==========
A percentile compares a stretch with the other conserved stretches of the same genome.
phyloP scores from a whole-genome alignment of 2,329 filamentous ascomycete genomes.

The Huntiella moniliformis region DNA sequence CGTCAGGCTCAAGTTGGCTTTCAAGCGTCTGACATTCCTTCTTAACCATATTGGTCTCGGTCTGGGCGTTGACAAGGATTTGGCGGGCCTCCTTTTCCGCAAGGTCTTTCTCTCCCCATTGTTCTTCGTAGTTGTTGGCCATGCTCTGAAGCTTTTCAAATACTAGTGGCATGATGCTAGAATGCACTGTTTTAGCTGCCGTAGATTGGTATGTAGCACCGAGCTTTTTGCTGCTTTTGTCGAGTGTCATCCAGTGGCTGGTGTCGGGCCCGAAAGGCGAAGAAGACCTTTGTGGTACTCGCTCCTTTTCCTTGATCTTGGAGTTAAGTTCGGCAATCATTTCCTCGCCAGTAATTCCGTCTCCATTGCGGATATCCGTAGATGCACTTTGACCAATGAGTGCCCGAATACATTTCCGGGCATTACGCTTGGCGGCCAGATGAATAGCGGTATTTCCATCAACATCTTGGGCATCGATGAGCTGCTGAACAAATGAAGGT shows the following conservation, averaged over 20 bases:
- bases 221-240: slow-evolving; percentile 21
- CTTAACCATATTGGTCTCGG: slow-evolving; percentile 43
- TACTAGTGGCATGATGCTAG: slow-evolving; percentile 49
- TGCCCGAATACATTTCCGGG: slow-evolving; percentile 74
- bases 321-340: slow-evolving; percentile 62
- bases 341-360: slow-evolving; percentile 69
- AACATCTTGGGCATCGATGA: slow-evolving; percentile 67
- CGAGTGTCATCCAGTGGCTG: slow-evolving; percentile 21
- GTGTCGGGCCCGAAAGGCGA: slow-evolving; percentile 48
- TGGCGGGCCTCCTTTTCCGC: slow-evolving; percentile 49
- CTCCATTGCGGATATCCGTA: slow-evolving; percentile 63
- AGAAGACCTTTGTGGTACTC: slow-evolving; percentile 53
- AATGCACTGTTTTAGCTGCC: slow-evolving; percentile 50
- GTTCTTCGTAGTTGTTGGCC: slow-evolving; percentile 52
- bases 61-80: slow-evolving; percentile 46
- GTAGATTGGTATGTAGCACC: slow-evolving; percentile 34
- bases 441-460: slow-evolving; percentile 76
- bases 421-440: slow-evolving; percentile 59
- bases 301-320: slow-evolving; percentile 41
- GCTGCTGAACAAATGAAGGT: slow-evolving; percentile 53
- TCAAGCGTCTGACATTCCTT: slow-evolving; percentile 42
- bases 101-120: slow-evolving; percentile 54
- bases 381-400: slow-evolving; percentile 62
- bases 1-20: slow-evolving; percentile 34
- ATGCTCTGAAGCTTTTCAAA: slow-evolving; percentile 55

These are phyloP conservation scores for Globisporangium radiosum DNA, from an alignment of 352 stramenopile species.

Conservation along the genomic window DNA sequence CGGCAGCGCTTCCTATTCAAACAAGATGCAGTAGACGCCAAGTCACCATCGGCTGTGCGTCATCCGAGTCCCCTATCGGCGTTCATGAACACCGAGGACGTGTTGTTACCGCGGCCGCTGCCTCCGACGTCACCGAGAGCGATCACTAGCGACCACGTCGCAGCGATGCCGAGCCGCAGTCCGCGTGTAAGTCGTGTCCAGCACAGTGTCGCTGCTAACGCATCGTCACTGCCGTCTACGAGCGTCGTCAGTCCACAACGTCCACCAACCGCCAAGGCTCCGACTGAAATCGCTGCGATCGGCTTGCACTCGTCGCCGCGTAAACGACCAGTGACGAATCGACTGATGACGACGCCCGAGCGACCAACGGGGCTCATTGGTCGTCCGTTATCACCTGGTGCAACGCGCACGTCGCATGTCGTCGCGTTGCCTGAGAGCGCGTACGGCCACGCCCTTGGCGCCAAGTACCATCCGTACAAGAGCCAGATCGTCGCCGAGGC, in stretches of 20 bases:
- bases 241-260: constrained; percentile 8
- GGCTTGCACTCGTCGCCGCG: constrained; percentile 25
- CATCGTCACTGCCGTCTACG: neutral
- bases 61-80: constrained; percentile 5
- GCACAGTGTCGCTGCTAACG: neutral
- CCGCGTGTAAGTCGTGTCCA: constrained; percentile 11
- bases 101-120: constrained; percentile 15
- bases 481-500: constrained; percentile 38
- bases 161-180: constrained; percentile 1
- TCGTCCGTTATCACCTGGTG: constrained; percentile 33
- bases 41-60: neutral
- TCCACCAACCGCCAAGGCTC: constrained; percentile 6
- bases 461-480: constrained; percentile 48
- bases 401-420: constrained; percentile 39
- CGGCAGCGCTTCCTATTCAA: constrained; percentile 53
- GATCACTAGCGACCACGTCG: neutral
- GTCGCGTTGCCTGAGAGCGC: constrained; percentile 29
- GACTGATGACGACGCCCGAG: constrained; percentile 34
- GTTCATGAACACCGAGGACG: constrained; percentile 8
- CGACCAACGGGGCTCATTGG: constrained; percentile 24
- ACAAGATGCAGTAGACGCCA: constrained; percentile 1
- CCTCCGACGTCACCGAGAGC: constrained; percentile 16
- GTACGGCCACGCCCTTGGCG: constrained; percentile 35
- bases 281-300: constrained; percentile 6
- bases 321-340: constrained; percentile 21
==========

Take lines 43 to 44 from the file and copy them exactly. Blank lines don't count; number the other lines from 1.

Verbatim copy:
- bases 461-480: constrained; percentile 48
- bases 401-420: constrained; percentile 39